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What is the goal of economic policy? According to the Treasury it is to “achieve strong and sustainable economic growth”. But surely this confuses the ends with the means? So argues Christian Felber in ‘Change Everything: Creating an Economy for the Common Good’. Drawing on the constitutions of democratic states, he sets out how to measure the success of economies and businesses against five fundamental goals: human dignity, co-operation and solidarity, ecological sustainability, social justice and democratic co-determination. 

As Felber is keen to point out the ideas set out for an Economy for the Common Good are not new, they’re based on intuitive and widely held precepts that the economy is a means for a greater end: the public welfare or the public good.

He shows how philosophically and constitutionally this idea, and that of the limit to individual freedom being responsibility to the rights and dignity of others, can be found in the codified constitutions of democratic states from Italy to Columbia. He cites German Basic Law: “Property entails responsibility. Its use is also to serve the general public”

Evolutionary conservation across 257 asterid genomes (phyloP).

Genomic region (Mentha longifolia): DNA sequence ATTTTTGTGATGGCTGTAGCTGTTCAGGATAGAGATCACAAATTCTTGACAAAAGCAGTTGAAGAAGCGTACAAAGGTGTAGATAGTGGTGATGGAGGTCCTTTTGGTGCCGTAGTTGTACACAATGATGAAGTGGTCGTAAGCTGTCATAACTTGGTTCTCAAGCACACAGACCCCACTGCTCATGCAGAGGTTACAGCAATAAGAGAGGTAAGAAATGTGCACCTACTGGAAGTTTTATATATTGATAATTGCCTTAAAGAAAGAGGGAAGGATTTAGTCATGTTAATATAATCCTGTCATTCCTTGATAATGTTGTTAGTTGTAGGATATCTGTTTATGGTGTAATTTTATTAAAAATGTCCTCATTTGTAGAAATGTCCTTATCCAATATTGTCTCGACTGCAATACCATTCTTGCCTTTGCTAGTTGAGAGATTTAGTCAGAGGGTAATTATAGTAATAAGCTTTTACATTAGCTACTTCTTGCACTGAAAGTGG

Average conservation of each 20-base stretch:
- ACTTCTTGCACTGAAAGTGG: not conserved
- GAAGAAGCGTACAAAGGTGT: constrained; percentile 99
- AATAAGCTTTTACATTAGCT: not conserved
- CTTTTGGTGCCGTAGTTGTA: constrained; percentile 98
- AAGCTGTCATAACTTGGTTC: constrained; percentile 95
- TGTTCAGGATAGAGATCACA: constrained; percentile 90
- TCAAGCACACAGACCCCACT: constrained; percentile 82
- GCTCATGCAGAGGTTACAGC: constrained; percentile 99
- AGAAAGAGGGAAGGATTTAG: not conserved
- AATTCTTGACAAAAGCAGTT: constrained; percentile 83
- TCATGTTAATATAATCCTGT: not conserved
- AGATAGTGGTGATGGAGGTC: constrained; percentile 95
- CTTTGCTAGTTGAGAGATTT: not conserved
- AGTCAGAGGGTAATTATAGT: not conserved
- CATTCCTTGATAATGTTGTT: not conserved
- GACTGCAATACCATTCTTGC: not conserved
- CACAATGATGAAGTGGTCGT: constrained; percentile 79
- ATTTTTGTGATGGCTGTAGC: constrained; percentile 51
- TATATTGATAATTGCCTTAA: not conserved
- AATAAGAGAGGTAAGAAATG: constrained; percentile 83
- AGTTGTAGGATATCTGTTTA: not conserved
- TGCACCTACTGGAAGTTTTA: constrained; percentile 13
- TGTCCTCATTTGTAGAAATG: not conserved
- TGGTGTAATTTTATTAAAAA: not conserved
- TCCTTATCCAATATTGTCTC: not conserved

Perhaps there’s no dormant consensus for a better economy hidden away in these constitutions, but it establishes a point of departure for democratic debates about how freedom and equality should be realised and reconciled, and what that means for the rules and organisation of society.

By starting here, the economy is re-embedded into the public and political sphere, subject to moral interrogation and democratic deliberation. Modern markets are not an organic or private realm, they have depended entirely on states for their formation and management. Whilst the study of economics can identify market dynamics these are not natural laws but flow from the system design. When the economy is seen as private or natural, debate about how it could change is prevented.